It is business as usual in Washington. Despite a recession and record $1.4 trillion budget deficit, Congress continues to accelerate runaway spending and pork. While families and entrepreneurs are responsibly bringing their own budgets under control, Congress is spending and earmarking as if nothing has changed in the economy. Congressional leaders are attempting to rush through a mammoth, 1,088-page fiscal year (FY) 2010 omnibus appropriation bill that:
- Provides an 8 percent discretionary spending hike for the third consecutive year;
- Provides these spending hikes in addition to $311 billon in earlier stimulus funding for these discretionary programs; and
- Includes approximately 5,224 earmarks, bringing the FY 2010 total to 8,939, with a pork-laden defense bill expected to push the final total over 10,000.
Assuming passage of the omnibus bill and a separate defense appropriations bill, the three-year-old Democratic congressional majority will have:
- Spent $561 billion more than the baseline level for discretionary programs;
- Pushed up the 2011-20 discretionary spending baseline by $1.7 trillion--nearly $1,500 per household annually; and
- Been responsible for three of the five highest earmark years in American history.
Last year's budget deficit of 10 percent of the economy ($1.4 trillion) shattered the post-war record. Far from just a temporary result of the recession, current estimates show the budget deficit rising to nearly $2 trillion by 2019. At that point, the debt would be nearly 100 percent of the economy.
These spending bills represent a complete denial of America's deteriorating fiscal situation. While rapidly expanding entitlement bills, Congress is providing yet another 8 percent increase for discretionary programs and another 10,000 earmarks. Congress is leading America down a path that could soon require tax increases of more than $10,000 per household just to balance the budget.
This year's appropriations bills will increase discretionary spending by 8 percent for the third consecutive year since the Democrats took control of Congress in 2007. In those three years, regular discretionary spending has jumped 25 percent, from $873 billion to $1,090 billion. But that is not all. The recent stimulus bill provided an additional $311 billion in "emergency" discretionary spending. Altogether, the last three congressional Democratic budgets have spent $561 billion more in discretionary spending than if they had limited growth to the baseline inflation rate.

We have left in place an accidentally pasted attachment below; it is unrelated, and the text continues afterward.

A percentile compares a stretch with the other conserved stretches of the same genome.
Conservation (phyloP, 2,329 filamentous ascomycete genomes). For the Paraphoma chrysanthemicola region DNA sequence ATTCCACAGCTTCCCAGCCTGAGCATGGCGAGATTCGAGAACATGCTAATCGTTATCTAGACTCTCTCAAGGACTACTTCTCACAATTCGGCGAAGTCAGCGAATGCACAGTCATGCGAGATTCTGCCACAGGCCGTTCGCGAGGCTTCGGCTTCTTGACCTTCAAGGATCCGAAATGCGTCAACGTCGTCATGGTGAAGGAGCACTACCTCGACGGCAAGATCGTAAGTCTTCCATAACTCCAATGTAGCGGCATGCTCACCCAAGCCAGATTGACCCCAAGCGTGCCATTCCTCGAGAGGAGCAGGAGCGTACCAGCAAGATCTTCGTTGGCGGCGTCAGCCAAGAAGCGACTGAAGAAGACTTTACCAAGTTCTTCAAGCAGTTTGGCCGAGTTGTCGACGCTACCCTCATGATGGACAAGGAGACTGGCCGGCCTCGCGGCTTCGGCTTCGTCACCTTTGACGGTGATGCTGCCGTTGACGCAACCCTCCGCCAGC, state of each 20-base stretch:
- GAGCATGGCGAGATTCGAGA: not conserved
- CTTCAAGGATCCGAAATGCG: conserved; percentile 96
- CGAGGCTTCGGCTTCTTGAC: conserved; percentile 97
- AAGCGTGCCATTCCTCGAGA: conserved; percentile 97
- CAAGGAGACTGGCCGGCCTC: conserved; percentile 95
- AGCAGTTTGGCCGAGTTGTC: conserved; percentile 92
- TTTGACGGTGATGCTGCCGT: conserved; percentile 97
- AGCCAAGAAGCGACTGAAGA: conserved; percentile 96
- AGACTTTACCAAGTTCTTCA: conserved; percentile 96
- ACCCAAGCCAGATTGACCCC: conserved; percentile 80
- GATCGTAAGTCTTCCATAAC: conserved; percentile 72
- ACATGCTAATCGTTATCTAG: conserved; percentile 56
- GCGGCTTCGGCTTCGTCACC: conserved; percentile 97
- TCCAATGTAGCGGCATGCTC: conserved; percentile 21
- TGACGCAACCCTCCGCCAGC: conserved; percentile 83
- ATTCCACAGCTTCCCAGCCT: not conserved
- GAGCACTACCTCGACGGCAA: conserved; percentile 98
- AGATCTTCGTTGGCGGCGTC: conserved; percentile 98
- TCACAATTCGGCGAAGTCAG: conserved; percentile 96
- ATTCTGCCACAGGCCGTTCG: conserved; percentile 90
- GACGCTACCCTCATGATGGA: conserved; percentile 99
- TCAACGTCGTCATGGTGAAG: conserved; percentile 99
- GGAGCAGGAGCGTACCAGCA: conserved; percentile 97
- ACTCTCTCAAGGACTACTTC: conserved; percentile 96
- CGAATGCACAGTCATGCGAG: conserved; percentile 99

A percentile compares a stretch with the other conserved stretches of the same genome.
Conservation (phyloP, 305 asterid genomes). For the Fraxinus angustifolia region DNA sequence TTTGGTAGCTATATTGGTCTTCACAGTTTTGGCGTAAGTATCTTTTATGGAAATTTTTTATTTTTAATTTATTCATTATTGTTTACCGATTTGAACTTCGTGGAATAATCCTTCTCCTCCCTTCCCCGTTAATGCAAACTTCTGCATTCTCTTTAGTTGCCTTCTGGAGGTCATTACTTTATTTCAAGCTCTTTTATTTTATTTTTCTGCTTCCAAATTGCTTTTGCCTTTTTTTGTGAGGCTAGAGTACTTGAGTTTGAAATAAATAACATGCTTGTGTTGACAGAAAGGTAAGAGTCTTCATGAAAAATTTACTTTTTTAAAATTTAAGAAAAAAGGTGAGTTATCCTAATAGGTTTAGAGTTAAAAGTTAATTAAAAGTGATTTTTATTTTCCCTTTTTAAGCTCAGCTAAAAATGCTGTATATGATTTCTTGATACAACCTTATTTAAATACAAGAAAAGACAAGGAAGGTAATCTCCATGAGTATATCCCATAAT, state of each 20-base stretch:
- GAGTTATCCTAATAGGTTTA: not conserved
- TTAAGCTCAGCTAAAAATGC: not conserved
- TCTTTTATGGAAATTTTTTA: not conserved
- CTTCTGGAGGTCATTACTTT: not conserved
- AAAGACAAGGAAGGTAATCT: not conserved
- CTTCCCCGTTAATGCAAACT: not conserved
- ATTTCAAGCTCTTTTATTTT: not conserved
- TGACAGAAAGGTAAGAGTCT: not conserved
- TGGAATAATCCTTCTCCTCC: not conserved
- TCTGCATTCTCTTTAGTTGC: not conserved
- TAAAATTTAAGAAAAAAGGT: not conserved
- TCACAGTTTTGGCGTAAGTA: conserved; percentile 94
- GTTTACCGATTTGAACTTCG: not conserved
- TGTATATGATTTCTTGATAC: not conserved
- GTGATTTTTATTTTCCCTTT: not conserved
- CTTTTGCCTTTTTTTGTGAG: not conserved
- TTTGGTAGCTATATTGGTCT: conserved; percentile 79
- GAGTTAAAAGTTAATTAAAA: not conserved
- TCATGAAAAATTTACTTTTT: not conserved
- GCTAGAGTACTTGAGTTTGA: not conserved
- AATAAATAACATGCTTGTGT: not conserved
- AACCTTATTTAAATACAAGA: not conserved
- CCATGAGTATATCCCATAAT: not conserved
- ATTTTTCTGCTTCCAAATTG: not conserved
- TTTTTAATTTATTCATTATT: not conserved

Non-defense discretionary programs--which have received most of the increases--have not exactly been starved in the past, either. From 2001 through 2008, these outlays grew 32 percent faster than inflation, due in part to large increases for education (31 percent), health research (30 percent), and international affairs (47 percent).
Clearly, these programs do not need even more budget increases. Yet rather than ask federal agencies to join the American people in some recessionary belt-tightening, Congress gave these programs an 8 percent increase in FY 2009 and is in the process of adding another 8 percent for FY 2010--not even counting the historic $311 billion in additional "stimulus" funding for these programs.
Despite a $1.4 trillion budget deficit, this bill includes:
- A 120 percent increase for the Low Income Home Energy Assistance Program;
- A 30 percent increase for the Corporation for National and Community Service;
- A 22 percent increase for the controversial Essential Air Service; and
- A 9 percent increase for Amtrak.
Even before the omnibus bill was unveiled, the five appropriations bills that passed in October and November included:
- A 67 percent increase for the Environmental Protection Agency's State and Tribal Assistance Grants;
- A 38 percent increase forInternational Food Aid;
- A 20 percent increase for the Transportation Security Administration;
- An 8.4 percent increase for Lawmakers' Office Allowances;
- An 8.1 percent increase for the National Endowment for the Arts; and
- An 8.1 percent increase for the National Endowment for the Humanities.
Each large annual discretionary spending increase becomes part of the permanent discretionary spending baseline. In fact, the steep increases over the past three years have added $1.7 trillion to the 2011-20 discretionary spending baseline--nearly $1,500 per household annually.
Unfortunately, the President's budget agenda would continue this spending spree indefinitely. Federal spending (which has remained around 20 percent of economy since the 1950s) would surpass 28 percent of economy by 2019. Federal spending per household would rise from $25,000 per household in 2008 to more than $37,000 per household by 2019.
This spending would drive a permanent, unprecedented increase in the national debt. After borrowing just under $6 trillion from 1789 through 2008 (plus nearly $2 trillion in 2009), Washington would borrow $13 trillion over the next decade--nearly $100,000 for every household. By 2019, annual budget deficits would approach $2 trillion and push the public debt to nearly 100 percent of the economy. Merely paying the interest on this debt would soon cost taxpayers $1 trillion annually, and spending and deficits would continue to rise.